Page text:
It works as if to find a common ground for how the universe is. Maybe that isn’t the way to go, and i’m starting to think that maybe it isn’t, maybe we should just leave it up to the individual to work out how things are for them, because the universe is different shades of grey (with the odd flurescent streek), the different shades being the differences in how different people see it all. Does peoples different perseptions mean that there are millions of different universes rolled into one, maybe it’s like we’re all reading different parts of the same page out of the same book? I had another one to put down, but one of the lads intervened it in the common room by proposing to me (joke of course, he’s always doing stuff like that). That could of been something really good to! Never mind, i will continue with its absense anyhow. Empirically speaking we are all in different versions of the same universe, because we each experience different things, a different segment of reality (whatever that is). Darn it, i’m going to have to cut that one short. I’ve got to go to physics, i guess i was just thinking out loud, why the heck can’t i think out like this when there is nothing to interupt me? I guess that would just be too convenient. I guess i have so many thoughts in a mess that i’m trying to pull them altogether to make them somewhat coherent and logical, and…really got to go now.>

Post: Tease T Tickle:

Hengest: Yes, your use of the word was suitable in that it made linguistic sense. I was, however, arguing against the implicit claim within your post that anything which is empirically verified is superior to things which are not empirically verified based on the fact that empiricism itself cannot be verified empirically. I never questioned the suitability of your claim, just the veracity of it.

Gazelle: You might like some of the pragmatic thinkers, like William James. It sort of allows the skeptic to go ahead and say that beliefs are meaningless, but goes on to say that we should adopt the beliefs which are most beneficial to us. Now, that might seem to back up science as good because we get medicines and such from science, but get this: we’ve had medicines for millennia without scientific investigations and other scientific truths, like gravity, aren’t actually all that useful to our daily lives. Like I need to know that the mass of the earth is pulling me towards its center by bending the fabric of spacetime.>

Post: Hengest:

[quote=Tease T Tickle Hengest: Yes, your use of the word was suitable in that it made linguistic sense. I was, however, arguing against the implicit claim within your post that anything which is empirically verified is superior to things which are not empirically verified based on the fact that empiricism itself cannot be verified empirically. I never questioned the suitability of your claim, just the veracity of it.[/quote 

Oh well that’s OK then.

But just because empiricism can’t be proven empirically, doesn’t mean ass-whooping skills can’t. :D>

Post: Gazelle:

I’m not making any conclusive statements on sciences value (i don’t believe i did anyway), i think i just stated that it is really very fun and interesting, whether it is true or not. If you think about it (you probably already have, but there we go), even if it is not true, or does not apply to the universe, it has got to be one of the biggest mathematical, abstract buundles of integrated, and not so integrated rubbish that you have ever seen, and it is absolutely stunning feat in that respect. If it is so, then i think the only way we are going to get out of its netting is by separating ourselves from such things, and taking a look at what we ourselves believe. If phenomena has no essential reality, implying that all phenomena is somewhat in our own heads (or muddled by our own interpretation), then the universe would essentially be unique for each of us, thus implying that we need to find our own individual understanding of it, and way of living in it, unless we can somehow get passed that (it might be that we have to do the former to get passed it), then that would be approaching the real, basic principle of ‘science’ – unbiased observation.>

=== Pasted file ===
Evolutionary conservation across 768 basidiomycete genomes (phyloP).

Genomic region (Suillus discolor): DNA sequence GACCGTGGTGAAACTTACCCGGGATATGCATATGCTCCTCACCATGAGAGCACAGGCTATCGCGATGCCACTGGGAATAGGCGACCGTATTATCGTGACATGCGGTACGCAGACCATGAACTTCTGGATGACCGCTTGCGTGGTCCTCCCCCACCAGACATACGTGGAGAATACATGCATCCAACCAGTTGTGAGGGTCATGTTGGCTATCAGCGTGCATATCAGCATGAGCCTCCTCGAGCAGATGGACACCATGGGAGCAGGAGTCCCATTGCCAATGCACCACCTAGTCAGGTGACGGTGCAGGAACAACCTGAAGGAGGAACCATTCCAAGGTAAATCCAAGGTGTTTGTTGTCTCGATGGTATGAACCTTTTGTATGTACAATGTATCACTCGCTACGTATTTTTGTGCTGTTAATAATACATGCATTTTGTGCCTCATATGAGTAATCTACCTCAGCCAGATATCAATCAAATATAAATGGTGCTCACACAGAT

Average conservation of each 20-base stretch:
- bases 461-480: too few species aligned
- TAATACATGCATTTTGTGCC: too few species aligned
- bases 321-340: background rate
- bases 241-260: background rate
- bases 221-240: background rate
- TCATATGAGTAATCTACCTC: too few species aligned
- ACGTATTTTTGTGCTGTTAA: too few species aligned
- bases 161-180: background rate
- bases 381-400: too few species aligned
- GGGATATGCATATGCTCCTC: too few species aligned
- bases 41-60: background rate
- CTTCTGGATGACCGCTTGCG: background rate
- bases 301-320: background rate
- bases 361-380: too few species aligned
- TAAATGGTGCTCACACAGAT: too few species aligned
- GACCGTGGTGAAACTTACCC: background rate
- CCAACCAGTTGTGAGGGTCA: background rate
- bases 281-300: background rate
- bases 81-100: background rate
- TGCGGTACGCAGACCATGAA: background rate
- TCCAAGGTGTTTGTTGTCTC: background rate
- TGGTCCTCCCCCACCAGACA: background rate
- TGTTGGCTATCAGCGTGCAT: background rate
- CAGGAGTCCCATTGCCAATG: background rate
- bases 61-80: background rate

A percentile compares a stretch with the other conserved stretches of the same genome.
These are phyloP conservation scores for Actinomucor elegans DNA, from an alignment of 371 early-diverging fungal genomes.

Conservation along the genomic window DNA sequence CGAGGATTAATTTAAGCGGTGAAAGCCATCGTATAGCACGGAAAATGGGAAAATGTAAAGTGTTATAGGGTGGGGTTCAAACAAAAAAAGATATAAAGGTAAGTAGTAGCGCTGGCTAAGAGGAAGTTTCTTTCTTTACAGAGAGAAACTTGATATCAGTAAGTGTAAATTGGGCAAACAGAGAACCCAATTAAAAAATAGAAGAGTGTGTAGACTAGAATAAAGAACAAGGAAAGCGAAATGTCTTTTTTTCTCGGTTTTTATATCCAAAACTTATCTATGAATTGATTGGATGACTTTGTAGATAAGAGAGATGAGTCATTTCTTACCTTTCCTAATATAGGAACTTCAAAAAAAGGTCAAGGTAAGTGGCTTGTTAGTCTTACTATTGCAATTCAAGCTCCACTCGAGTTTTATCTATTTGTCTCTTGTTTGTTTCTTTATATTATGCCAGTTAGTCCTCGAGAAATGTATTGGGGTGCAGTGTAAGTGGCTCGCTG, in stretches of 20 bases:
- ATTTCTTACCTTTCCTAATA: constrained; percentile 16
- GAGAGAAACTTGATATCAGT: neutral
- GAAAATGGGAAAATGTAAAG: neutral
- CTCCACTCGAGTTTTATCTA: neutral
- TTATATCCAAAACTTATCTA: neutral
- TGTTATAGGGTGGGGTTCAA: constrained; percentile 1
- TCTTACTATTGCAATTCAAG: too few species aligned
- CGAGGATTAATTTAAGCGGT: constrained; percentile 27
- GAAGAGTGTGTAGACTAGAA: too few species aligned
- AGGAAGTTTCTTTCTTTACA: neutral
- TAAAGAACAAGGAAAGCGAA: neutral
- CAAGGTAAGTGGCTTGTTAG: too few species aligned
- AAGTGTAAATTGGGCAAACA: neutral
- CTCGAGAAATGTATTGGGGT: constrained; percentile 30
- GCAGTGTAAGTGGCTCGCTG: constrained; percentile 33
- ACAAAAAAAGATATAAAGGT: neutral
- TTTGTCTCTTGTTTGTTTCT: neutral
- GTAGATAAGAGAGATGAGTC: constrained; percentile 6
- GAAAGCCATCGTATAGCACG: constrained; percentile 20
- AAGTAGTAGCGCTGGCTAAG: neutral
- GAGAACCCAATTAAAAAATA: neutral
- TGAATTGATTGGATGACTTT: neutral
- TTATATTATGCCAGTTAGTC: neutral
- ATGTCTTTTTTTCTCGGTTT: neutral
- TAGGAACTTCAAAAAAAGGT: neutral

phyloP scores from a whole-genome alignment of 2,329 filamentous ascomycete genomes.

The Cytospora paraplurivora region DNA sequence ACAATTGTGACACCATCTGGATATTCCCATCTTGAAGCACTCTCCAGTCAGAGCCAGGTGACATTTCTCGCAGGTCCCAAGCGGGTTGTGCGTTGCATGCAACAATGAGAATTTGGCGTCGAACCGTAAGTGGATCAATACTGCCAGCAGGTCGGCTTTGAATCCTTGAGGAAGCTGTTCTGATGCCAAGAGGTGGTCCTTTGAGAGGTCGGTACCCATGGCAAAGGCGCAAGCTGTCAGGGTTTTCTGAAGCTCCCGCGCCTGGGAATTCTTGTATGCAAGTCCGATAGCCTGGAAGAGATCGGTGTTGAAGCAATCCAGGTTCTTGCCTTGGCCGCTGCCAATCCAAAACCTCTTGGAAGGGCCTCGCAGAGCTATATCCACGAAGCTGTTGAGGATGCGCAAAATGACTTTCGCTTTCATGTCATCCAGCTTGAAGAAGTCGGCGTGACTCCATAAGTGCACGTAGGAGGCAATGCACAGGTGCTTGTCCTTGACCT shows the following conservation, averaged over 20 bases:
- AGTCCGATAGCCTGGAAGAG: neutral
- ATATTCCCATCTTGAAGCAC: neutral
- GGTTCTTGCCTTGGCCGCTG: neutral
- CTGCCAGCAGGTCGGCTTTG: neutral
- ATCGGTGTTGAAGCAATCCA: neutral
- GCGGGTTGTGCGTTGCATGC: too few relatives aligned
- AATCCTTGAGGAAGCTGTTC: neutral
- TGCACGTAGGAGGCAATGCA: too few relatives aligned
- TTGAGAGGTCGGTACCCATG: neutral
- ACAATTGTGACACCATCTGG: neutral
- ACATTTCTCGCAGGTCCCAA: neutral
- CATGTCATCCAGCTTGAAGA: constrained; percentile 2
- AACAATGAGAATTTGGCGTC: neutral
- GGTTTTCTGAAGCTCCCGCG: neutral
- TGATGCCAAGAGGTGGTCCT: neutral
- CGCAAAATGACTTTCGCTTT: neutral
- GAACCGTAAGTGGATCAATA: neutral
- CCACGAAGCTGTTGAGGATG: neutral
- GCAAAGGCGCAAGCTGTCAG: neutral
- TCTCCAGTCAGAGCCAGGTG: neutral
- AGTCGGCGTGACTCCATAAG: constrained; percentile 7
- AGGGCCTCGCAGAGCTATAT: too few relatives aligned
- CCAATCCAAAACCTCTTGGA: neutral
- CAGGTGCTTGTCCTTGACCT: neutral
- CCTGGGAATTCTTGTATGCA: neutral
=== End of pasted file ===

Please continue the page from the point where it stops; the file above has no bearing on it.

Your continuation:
Post: bamboo:

Lets make it easy Wushu,

Explain the combat applications of these:

Heres the thing wushu. I know like any other martial art, here is good and bad in kung fu. I simply believe that the mythological stuff= the bad.>

Post: WushuPadawan001:

Ok, I like a challenge *cracks knuckles*

1st Picture: Man in grey pants is holding a cat/empty stance. Right hand is a high block easily turned to a pluck. The pluck pulls the man in black pants into a low kick, a toe-kick to the groin for instance. The left hand covers the opening (arm pit) made by a high block. Still following the pluck scenario, it (the left hand) could be turned into a strike at the same time the pluck occurs or after. There are another three obvious applications for the man in grey pants alone.

2nd Picture: Essentially the same as the first. Only major difference is that the man in shorts is in what appears to be a high 60/40 stance. Another application: Man in pants covers down with the left (extended hand) and shoots with the right to the head. Again, there are multiple applications for this scenario.

3rd Picture: First, this kick is shown poorly executed. The man appears to be doing a straight leg kick, but takes his heel off the floor showing bad form and rooting. That said, this kick (when done properly) trains flexibility, rooting, power, speed, and has multiple applications: mostly as a low kick. For instance, take the scenario from the second picture. The man in black could lift the attacker?s extended arm exposing it for a straight leg kick (from the man in pants right leg) to the armpit.